Liberal MP Andrew Leslie
The Council of Canadians Ottawa chapter met with Liberal MP Andrew Leslie (Orléans) yesterday morning to discuss electoral reform and trade.
Chapter activist Phil Soubliere tells us that he told the MP that backing down on the promise of electoral reform increases voter cynicism, that it wasn’t Trudeau’s decision to make and that MPs should speak up, that there was a consensus for change (in the general public and on the Special Committee for Electoral Reform), and that there’s a growing movement that won’t drop this.
As evidence of Soubliere’s last point, the e-616 petition to the House of Commons, which calls on the Trudeau government to “immediately declare its on-going commitment to ensuring the 2015 election be the last federal Canadian election under the first-past-the-post system”, has now secured 130,432 signatures.
Since the Trudeau government broke its promise on electoral reform a month ago, the Montreal, Saint John, London, Hamilton, Sudbury, Windsor-Essex and now Ottawa chapters have all been in contact with their Member of Parliament to express their ongoing support for electoral reform.
Soubliere also discussed our concerns with the North American Free Trade Agreement (NAFTA) with Leslie.
He tells us, “I noted that the NAFTA situation shouldn’t be viewed as a disaster, but rather an opportunity to re-evaluate certain aspects such as the dispute provisions.”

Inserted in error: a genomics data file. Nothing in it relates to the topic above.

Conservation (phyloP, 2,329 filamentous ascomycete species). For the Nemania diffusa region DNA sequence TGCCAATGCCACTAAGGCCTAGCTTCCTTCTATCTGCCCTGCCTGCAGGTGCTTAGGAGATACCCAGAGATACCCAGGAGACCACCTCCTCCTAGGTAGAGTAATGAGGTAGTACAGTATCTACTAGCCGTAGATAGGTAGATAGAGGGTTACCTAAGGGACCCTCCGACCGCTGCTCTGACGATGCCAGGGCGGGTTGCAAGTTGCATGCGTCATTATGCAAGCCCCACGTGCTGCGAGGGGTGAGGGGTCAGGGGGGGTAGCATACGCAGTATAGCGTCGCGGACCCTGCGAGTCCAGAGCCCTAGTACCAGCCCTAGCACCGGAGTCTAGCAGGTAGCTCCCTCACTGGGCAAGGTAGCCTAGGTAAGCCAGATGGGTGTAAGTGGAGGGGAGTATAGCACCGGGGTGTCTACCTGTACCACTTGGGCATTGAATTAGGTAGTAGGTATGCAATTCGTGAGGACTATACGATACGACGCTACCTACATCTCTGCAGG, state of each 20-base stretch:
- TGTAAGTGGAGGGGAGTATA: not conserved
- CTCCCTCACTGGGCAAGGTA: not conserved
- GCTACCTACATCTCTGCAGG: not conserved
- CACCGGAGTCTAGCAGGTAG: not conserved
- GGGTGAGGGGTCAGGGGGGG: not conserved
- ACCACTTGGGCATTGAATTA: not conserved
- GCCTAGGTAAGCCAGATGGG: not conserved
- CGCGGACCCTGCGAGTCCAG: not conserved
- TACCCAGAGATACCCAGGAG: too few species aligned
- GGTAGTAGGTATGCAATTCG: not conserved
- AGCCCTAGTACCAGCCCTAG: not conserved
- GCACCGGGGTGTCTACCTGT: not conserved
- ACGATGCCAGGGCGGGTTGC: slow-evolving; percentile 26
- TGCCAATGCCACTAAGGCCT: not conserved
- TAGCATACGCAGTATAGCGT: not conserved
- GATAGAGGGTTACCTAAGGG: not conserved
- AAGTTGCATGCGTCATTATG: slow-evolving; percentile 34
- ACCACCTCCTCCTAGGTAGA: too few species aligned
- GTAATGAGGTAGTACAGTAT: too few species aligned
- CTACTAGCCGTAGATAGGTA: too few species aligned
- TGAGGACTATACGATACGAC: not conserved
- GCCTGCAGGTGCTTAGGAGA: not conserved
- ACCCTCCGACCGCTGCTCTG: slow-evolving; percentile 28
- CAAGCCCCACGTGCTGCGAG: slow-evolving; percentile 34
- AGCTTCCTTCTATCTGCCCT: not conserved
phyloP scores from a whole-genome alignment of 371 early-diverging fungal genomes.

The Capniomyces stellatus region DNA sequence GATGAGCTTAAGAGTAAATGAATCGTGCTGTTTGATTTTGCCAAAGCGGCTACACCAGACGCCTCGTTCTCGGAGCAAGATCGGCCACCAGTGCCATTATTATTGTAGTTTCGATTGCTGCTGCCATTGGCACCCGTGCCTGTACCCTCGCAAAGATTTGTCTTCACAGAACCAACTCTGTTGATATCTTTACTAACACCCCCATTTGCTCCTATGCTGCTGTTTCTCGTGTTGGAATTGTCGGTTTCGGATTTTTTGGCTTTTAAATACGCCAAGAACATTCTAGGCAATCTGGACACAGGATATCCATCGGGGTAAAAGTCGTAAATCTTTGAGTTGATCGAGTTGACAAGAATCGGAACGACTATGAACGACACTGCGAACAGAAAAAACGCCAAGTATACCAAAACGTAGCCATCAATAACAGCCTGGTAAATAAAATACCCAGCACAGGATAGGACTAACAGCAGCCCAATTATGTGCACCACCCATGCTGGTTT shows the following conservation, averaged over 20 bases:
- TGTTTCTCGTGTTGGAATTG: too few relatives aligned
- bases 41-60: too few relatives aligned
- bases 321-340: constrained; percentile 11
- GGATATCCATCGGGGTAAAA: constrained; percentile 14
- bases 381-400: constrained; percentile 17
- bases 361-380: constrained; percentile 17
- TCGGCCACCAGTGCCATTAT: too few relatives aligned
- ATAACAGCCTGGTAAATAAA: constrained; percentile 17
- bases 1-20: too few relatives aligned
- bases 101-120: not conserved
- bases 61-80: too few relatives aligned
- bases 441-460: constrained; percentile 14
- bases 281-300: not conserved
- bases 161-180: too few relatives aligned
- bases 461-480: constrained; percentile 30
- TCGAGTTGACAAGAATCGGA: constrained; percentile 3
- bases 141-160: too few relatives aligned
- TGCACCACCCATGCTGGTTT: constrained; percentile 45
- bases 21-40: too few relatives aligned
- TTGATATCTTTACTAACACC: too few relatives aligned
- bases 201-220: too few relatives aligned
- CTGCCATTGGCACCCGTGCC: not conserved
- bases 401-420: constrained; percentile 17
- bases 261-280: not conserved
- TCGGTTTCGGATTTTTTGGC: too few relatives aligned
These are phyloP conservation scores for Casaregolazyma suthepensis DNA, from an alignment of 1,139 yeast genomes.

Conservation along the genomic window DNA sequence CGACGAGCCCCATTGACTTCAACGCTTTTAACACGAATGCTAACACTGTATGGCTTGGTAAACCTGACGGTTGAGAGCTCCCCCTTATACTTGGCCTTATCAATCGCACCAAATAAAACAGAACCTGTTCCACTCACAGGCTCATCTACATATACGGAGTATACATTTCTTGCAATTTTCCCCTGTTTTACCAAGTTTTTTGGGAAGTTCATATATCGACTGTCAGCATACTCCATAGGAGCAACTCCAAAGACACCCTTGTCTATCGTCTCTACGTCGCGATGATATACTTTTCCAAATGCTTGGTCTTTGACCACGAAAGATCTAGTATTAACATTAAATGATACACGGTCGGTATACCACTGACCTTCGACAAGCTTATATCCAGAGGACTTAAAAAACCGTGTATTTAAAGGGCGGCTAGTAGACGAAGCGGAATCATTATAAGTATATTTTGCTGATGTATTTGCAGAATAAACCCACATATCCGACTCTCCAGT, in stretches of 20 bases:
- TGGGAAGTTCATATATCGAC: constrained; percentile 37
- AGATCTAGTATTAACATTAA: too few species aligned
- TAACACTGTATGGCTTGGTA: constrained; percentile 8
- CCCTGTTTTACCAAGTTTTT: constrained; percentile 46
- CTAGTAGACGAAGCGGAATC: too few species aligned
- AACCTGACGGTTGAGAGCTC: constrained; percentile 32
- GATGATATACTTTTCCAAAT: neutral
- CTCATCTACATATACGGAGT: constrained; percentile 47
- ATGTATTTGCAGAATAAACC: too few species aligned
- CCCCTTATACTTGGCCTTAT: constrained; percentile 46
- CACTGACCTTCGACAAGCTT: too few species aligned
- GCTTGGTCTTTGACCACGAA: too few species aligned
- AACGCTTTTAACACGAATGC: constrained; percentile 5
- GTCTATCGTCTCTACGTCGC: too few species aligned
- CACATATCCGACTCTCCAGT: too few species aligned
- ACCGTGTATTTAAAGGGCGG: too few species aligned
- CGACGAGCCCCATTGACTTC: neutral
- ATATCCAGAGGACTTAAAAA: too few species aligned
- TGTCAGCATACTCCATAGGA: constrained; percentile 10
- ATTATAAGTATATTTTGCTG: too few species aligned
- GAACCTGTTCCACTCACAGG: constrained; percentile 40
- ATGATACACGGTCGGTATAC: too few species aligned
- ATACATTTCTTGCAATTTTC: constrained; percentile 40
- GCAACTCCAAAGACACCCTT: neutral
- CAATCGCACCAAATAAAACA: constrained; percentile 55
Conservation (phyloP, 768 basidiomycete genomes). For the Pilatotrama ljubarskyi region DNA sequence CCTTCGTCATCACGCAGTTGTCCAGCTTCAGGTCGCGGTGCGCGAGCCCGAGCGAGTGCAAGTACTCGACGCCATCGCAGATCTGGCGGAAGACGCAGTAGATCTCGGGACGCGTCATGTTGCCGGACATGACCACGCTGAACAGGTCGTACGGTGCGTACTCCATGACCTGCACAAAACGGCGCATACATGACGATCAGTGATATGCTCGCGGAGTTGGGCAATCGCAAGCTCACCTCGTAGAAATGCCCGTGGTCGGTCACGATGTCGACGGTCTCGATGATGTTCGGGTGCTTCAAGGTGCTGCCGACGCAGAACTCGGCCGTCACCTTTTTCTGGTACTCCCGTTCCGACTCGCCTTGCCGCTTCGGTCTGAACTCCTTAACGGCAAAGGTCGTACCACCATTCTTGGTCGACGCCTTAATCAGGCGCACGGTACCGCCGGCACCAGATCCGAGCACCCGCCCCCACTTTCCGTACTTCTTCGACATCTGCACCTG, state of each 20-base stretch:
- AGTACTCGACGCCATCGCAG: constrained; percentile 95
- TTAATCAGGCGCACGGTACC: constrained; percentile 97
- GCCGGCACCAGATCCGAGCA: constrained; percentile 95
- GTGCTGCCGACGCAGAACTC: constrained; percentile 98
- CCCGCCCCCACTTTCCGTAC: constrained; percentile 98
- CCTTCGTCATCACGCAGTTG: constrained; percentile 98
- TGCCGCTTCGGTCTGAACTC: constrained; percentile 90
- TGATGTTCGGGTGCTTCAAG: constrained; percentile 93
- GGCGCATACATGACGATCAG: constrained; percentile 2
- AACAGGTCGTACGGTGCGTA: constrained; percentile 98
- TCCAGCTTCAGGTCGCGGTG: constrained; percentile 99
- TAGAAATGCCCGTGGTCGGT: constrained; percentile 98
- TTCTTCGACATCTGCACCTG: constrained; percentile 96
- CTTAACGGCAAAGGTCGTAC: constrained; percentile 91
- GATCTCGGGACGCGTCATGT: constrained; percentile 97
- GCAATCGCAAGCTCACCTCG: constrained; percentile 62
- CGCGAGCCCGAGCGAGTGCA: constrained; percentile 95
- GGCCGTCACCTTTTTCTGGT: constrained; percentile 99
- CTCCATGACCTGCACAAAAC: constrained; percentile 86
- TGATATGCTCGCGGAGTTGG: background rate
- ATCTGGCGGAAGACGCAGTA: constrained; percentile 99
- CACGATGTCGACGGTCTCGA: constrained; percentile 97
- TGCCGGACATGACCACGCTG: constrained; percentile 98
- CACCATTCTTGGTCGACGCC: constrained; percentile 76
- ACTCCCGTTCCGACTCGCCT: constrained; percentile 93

In January, the CBC reported, “Retired army commander Andrew Leslie has been appointed parliamentary secretary to the minister of foreign affairs, and will take on ‘special responsibilities’ for the crucial Canada-U.S. relations file. A news release from the office of Prime Minister Justin Trudeau said Leslie will play ‘a critical role in building ties with the new U.S. administration’. Leslie, who was first elected in 2015, currently serves as the chief government whip. He will assume his new duties as parliamentary secretary to Foreign Affairs Minister Chrystia Freeland starting on Jan. 30.”
The Council of Canadians has been calling on Prime Minister Trudeau to ensure an open and transparent process on the renegotiation of NAFTA. Our open letter to him also highlights, “I ask you to remove NAFTA’s Chapter 11 investment provisions that allow corporations to sue governments over public interest laws or policies that hurt future corporate profits.”
To send your letter to the prime minister today, please click on our online action alert that can be found here.
The formal talks on the renegotiation of NAFTA are expected to begin on June 1.